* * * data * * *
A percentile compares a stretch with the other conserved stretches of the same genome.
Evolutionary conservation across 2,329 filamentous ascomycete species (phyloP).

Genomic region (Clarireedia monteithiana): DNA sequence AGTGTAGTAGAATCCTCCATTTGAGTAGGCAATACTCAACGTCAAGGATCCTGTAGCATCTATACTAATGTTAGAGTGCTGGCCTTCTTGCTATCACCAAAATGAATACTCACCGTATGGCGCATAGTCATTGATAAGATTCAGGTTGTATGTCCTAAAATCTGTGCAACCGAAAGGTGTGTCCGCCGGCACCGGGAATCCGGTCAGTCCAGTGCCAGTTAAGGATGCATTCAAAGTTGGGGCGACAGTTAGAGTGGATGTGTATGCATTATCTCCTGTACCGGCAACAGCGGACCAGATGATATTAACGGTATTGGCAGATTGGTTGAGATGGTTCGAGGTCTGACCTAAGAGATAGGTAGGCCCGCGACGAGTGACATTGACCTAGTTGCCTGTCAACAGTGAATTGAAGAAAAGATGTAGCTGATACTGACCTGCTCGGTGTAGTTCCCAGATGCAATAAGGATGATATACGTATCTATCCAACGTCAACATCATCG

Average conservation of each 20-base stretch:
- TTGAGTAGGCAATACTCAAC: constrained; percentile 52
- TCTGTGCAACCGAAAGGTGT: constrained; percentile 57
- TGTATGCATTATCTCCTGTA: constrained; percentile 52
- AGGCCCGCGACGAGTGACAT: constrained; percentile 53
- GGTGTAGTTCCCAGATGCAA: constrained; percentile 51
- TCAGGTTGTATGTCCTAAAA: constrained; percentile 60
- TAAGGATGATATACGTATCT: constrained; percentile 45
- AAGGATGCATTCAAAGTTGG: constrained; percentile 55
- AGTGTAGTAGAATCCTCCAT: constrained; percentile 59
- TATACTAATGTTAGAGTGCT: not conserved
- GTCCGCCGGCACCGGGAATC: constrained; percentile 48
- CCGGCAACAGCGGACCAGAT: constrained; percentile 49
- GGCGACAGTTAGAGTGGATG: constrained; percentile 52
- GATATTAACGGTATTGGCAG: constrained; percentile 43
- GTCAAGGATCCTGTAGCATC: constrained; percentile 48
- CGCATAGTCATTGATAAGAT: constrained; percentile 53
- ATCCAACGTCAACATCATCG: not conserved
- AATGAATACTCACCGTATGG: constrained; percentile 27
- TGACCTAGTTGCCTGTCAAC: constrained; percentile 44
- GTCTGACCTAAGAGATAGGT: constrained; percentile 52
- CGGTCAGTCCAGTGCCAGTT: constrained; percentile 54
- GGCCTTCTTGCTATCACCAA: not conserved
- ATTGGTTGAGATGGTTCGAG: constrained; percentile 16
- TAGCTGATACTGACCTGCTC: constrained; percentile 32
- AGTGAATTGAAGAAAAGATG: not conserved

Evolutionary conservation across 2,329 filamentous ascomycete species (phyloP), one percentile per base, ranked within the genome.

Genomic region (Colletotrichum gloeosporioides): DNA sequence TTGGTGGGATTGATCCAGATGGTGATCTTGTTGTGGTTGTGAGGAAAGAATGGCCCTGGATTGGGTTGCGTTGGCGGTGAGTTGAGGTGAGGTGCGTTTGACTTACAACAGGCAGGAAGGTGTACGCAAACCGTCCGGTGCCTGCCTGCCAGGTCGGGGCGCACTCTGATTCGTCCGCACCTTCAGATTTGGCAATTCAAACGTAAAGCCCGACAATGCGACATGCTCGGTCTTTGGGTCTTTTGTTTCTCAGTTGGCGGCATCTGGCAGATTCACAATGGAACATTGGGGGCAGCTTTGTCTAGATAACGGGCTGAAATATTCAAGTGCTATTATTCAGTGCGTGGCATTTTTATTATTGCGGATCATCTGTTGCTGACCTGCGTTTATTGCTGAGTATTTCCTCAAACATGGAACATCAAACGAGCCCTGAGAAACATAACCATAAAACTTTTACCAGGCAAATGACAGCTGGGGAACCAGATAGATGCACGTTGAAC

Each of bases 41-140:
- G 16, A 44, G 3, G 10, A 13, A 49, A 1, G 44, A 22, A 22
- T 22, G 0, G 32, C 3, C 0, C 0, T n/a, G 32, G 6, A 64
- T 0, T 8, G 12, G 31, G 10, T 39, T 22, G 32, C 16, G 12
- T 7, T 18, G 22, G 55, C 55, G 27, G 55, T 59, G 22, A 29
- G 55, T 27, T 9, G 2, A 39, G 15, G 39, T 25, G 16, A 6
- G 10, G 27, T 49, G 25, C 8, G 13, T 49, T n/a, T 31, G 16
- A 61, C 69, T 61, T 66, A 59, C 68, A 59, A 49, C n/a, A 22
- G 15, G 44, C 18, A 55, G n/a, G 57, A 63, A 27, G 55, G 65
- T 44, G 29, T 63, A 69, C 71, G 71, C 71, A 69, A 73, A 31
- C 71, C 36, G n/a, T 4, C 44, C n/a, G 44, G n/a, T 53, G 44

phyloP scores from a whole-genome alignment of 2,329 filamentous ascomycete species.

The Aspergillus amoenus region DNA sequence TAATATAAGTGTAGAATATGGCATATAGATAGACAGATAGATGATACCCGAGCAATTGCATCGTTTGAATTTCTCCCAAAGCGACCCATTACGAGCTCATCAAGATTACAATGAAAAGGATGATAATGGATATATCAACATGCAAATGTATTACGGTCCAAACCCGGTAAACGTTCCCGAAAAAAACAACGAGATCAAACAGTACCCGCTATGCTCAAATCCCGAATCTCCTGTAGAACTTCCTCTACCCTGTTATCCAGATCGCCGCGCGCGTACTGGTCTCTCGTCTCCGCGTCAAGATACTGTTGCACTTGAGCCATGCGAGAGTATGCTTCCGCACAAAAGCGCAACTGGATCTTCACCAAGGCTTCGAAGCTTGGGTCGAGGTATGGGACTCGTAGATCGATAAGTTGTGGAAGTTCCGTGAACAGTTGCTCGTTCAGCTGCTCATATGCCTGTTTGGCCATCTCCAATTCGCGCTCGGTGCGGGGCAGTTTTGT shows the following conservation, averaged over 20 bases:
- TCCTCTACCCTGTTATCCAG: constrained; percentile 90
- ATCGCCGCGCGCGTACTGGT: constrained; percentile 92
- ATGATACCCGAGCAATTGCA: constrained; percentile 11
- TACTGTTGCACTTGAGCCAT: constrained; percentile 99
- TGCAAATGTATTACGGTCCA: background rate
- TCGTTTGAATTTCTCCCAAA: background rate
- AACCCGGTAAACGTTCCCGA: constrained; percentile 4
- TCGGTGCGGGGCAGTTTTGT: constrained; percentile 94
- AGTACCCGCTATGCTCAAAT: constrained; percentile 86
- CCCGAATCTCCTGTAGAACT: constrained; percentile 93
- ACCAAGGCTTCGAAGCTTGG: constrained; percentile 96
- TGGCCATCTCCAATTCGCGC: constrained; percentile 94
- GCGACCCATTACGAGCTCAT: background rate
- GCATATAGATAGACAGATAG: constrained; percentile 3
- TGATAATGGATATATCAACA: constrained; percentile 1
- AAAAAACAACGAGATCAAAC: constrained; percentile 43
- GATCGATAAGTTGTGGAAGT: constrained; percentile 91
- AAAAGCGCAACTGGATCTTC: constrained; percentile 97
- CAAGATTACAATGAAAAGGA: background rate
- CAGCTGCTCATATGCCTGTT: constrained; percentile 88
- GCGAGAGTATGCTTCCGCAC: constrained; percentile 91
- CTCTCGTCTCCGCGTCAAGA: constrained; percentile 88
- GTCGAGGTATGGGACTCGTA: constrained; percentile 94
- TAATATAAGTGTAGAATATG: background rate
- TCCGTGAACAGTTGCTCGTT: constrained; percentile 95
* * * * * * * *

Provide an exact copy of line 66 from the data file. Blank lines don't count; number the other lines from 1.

- CTCTCGTCTCCGCGTCAAGA: constrained; percentile 88